POTTS: Professor Abdulaziz Sachedina. With this week’s Global Citizen profile, I’m Nina-Maria Potts in Charlottesville.

[Musical interlude]

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Iran Composer

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PORTER: In recent years, music from Iran has spread to the West as some Iranian musicians left home after their country’s Islamic Revolution in 1979 to produce pop music in cities like Los Angeles. At the same time, musicians of traditional Persian music have been touring the world, reaching new audiences. One Iranian who has been combining the old with the new for more than three decades is Alireza Mashayekhi. He’s one of the first composers of modern music in Iran. As Roxana Saberi reports, Mashayekhi’s music is reaching listeners across the globe.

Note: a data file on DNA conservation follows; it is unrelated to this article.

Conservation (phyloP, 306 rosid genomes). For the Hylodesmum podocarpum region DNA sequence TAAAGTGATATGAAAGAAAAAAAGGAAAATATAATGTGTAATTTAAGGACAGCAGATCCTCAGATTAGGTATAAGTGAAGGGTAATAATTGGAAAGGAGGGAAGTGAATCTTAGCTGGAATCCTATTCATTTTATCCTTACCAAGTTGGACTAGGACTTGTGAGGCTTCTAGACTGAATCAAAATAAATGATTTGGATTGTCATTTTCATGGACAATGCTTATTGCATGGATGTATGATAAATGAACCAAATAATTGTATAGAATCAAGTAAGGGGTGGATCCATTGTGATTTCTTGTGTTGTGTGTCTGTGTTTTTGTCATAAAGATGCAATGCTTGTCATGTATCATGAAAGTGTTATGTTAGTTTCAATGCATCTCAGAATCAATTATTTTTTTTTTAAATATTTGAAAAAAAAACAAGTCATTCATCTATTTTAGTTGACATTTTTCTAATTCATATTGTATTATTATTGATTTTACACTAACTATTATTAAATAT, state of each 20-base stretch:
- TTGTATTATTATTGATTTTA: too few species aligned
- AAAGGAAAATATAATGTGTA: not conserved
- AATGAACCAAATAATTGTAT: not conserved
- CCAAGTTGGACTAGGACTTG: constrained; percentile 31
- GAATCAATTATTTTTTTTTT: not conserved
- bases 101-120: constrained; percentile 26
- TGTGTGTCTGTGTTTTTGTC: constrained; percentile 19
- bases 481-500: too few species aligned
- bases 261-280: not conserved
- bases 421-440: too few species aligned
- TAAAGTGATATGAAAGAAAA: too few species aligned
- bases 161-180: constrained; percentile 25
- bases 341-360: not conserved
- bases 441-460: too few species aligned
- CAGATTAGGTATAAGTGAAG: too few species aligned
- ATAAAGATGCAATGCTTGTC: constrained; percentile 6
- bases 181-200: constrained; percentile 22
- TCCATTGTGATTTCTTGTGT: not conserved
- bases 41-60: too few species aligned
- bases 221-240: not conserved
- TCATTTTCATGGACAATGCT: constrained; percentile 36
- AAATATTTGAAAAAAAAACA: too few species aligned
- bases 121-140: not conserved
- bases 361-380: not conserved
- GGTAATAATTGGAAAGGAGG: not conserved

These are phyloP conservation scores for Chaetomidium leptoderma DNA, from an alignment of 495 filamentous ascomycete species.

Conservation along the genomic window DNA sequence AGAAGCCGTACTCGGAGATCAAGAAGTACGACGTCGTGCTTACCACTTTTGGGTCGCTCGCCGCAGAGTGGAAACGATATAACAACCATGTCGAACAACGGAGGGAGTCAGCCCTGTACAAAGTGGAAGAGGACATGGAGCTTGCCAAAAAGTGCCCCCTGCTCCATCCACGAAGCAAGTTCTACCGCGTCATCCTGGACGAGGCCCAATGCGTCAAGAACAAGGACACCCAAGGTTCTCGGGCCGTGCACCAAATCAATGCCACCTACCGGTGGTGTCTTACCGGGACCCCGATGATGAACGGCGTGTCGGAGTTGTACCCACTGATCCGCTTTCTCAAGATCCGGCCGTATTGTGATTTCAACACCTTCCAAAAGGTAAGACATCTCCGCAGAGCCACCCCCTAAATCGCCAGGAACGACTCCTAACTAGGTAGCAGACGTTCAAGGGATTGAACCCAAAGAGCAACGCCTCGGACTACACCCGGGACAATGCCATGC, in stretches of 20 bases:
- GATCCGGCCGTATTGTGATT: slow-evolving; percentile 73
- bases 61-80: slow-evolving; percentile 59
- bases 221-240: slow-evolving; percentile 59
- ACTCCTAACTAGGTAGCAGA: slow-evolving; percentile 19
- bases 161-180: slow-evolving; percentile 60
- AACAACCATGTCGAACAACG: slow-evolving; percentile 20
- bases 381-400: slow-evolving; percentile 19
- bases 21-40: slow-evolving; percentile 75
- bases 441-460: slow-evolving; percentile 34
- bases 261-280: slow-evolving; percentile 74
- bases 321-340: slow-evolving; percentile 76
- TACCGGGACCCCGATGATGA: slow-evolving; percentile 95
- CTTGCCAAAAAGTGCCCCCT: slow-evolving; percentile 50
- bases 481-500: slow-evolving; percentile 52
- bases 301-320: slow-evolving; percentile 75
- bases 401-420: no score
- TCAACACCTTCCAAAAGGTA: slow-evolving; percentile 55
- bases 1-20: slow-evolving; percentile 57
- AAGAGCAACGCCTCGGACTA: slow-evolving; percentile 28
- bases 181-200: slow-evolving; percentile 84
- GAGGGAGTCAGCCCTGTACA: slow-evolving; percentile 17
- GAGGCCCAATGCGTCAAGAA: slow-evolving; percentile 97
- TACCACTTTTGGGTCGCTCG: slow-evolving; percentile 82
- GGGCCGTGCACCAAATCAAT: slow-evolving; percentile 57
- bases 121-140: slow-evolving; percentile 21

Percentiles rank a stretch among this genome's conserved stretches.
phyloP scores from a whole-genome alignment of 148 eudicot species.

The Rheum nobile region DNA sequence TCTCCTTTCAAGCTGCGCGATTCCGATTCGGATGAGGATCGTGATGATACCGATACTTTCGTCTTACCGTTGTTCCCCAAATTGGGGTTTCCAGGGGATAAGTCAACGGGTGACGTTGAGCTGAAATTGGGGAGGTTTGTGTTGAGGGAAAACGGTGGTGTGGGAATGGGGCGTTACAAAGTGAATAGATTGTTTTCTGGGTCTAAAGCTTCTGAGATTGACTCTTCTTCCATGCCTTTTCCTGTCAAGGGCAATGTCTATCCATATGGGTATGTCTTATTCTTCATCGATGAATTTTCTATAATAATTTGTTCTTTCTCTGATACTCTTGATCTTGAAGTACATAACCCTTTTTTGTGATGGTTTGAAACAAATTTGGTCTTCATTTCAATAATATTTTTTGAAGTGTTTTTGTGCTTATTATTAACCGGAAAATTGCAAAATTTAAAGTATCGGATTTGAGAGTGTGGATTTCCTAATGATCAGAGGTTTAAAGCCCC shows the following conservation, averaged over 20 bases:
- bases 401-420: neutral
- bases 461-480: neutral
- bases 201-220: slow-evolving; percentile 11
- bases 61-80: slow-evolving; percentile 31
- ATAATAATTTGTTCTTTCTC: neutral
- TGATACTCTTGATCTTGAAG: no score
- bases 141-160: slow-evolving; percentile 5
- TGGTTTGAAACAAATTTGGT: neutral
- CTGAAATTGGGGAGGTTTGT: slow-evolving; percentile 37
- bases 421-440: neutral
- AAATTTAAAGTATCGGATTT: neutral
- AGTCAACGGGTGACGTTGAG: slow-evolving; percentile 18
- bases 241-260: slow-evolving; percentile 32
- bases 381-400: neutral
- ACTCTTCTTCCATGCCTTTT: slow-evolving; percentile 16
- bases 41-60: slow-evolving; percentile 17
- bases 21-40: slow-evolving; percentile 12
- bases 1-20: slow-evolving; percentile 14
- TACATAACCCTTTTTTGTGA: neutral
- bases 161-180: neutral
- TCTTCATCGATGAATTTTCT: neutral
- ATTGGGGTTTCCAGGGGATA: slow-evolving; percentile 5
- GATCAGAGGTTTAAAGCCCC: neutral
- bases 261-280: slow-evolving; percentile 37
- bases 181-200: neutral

[The sound of music composed by Alireza Mashayekhi.]

ROXANA SABERI: If you ask Alireza Mashayekhi what the aim of his music is, he’ll tell you it’s to express different cultures.

ALIREZA MASHAYEKHI: I have always been a modernist, always interested in new things, but one thing that has been interesting for me very much is multicultural music.

SABERI: Mashayekhi was one of the first composers to advocate modernism in Iran’s music society. He’s been working more than 35 years to create a language that unites various cultures through his music.

[The sound of music composed by Alireza Mashayekhi.]

MASHAYEKHI: We all are somehow multicultural in this world. We are not like 300 years ago. Now a person who lives in a multicultural world needs a multicultural language and music is actually the best place to reach this language because music is a nature, something international to begin with.

SABERI: Mashayekhi grew up in Iran, studying composition, piano, and Iranian music. He later continued his studies in Vienna and in the Netherlands, where he focused on electronic and computer music. Today his compositions include pieces that are directly inspired by Iranian music, like this piece, Chahargah II.